As 2017 unfolds, the importance of content marketing is growing.
The challenging aspect of content marketing is that it’s easy to lose track of where you are. There’s usually a lot of time between when you publish content and when you see results, so you can get lost in the middle. The solution is to set better goals.
“Business goals represent an intentional approach to your business. They tell your team and the marketplace that you’re not simply going to react to developments, but take an active role in shaping your company’s future and the marketplace itself,” says an article on the Gaebler website.
If this is true, then why wouldn’t you have specific content marketing goals as well? Goals provide focus, motivation, confidence and accountability. Stop approaching content marketing in a guerrilla warfare manner; instead, attack it head on with strategic goals.
Here’s how to set goals that produce tangible benefits:
1. Break goals up into milestones. A business owner or manager might say, “We want 250,000 unique monthly visitors on our blog.” That’s great, but how do you get from 250 to 250,000? Break this larger goal up into digestible chunks. Successful investor and financial coach Timothy Sykes believes that’s important, regardless of the goal, but he warns against being too rigid. “Don’t let yourself become frozen by this prospect, because we’re merely laying down a rough sketch of the road ahead,” he tells his students. Along the way, he says, “reevaluate your goals and milestones. You can adjust as needed.”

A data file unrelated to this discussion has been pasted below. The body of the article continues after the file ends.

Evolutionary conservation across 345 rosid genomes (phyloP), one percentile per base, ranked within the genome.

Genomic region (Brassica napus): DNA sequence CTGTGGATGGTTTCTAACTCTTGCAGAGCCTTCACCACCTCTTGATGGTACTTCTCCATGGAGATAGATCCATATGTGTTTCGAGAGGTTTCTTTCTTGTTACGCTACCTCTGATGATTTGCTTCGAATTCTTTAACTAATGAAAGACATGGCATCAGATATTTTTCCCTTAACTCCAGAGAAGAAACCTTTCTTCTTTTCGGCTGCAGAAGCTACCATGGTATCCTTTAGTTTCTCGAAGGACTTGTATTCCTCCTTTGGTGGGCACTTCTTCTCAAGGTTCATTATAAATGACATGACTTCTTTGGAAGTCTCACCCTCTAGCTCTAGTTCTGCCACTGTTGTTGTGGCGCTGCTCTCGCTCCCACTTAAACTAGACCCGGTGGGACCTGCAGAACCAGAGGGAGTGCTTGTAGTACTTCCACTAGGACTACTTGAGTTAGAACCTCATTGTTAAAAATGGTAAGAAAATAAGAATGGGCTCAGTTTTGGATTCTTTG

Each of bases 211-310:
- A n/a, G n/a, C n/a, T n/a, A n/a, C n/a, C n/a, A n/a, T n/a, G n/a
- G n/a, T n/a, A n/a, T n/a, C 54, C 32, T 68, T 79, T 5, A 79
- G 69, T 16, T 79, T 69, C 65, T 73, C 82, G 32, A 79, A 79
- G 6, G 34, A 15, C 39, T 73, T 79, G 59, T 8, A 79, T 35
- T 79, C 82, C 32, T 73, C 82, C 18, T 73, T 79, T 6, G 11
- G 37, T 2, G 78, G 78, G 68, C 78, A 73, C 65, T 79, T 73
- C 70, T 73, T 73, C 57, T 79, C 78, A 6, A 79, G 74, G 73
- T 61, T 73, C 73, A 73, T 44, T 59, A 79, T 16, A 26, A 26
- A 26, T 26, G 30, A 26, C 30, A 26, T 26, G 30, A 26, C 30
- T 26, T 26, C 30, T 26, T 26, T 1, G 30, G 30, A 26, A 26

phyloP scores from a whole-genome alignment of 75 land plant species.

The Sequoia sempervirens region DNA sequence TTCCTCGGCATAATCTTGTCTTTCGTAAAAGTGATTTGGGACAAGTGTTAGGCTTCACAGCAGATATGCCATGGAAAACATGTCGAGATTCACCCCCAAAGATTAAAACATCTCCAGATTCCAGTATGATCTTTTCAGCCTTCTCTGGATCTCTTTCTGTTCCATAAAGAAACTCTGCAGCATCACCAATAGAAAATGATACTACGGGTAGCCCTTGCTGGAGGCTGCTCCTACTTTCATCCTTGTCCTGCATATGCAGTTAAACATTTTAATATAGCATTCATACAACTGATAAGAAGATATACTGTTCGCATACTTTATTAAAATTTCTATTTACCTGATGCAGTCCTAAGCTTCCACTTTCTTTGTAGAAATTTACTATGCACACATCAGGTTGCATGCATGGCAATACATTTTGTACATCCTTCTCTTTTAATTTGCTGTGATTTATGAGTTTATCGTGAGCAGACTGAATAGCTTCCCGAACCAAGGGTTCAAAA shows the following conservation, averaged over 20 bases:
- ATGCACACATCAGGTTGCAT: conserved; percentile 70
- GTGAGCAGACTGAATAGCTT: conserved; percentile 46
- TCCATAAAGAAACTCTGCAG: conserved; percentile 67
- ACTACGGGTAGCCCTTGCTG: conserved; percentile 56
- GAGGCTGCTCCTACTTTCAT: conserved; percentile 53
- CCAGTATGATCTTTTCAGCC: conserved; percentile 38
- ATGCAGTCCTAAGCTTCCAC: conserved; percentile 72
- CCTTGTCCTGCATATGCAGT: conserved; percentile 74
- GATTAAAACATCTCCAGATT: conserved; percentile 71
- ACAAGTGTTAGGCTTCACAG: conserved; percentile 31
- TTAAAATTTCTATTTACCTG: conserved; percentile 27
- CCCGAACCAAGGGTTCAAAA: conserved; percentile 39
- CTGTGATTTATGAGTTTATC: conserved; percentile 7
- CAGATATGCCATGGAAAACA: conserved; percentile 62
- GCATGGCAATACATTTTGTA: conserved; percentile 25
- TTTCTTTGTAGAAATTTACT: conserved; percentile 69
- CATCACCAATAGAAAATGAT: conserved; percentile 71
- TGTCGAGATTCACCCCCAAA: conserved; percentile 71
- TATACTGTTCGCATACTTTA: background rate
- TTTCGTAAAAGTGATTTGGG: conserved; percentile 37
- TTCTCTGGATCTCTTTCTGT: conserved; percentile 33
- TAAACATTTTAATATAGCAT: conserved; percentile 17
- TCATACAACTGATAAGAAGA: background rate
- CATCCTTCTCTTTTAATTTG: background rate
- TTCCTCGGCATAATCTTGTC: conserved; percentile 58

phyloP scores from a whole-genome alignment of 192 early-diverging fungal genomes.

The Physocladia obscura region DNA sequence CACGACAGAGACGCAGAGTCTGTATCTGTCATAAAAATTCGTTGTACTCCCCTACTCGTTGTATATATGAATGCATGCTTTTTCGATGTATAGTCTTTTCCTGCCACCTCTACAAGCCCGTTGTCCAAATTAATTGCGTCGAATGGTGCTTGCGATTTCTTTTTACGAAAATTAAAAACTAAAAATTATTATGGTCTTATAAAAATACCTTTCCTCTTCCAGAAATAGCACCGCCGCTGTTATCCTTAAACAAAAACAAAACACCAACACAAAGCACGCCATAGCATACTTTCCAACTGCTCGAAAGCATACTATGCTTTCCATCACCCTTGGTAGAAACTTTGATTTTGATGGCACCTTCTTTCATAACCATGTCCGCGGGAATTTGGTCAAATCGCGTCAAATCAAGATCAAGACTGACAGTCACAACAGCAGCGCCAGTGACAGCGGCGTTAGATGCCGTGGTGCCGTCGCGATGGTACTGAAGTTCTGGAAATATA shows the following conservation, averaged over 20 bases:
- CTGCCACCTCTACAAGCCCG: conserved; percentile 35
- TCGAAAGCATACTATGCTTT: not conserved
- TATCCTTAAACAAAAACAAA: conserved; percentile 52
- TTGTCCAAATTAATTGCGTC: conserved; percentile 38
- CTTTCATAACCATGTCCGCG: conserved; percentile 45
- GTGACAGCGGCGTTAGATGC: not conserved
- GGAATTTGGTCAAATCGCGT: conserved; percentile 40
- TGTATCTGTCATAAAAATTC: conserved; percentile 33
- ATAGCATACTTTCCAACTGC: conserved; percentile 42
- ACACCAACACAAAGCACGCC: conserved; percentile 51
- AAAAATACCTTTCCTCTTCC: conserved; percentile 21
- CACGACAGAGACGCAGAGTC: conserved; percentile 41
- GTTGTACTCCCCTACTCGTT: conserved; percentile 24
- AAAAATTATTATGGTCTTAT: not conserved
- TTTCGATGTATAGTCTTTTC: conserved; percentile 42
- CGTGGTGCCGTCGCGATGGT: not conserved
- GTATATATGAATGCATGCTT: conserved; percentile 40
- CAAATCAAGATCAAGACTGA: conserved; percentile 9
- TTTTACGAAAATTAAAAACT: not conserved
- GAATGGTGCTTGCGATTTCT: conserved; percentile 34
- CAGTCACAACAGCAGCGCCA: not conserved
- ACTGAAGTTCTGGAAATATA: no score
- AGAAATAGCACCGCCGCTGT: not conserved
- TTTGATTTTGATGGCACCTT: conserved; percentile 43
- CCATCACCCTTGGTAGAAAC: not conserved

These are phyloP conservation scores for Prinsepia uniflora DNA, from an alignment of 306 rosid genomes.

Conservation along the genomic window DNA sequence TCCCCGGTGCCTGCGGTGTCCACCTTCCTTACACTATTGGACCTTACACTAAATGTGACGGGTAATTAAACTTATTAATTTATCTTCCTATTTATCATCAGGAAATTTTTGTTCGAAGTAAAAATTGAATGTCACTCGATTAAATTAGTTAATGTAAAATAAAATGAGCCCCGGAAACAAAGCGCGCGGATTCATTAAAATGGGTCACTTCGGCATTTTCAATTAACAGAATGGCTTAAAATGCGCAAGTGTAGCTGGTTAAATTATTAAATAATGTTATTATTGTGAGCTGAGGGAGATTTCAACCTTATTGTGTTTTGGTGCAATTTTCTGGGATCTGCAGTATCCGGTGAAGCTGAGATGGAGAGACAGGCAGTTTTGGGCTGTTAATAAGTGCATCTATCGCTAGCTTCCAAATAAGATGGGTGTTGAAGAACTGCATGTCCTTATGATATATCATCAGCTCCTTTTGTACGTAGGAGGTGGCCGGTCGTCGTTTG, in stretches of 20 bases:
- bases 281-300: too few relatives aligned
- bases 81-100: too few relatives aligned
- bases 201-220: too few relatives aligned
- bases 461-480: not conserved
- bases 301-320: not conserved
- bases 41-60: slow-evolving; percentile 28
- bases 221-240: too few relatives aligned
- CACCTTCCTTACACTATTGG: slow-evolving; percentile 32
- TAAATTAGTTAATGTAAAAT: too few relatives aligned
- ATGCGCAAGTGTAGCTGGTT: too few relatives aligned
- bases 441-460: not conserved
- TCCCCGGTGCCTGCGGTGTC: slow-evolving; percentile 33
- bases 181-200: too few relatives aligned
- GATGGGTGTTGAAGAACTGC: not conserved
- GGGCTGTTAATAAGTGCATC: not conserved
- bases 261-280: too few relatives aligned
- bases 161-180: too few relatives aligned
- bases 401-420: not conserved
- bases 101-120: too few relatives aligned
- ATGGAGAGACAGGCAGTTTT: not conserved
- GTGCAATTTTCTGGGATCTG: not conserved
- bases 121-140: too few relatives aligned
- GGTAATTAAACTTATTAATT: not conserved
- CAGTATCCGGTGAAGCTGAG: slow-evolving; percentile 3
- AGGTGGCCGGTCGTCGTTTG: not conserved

2. Identify relevant KPIs. Setting goals is only half the battle. You need a plan for accurately measuring the efficacy of these goals; otherwise, you don’t really know what’s happening. This is where key performance indicators (KPIs) come into play. There are dozens of content marketing KPIs you can use; focus on those that are relevant to your specific goals. Tracking irrelevant KPIs can lead you astray.
3. Page views and shares aren’t everything. Be wary of making those metrics the primary content marketing goals by which you gauge everything else. They don’t provide much value to your brand (other than exposure). Focus on conversion-oriented goals, such as email opt-ins, clicks from landing pages to product pages, and sales volume from first-time visitors. Use specific and consistent calls to action in all your content marketing efforts. You’re always going to get brand exposure through content, so make sure you’re getting both exposure and tangible conversions.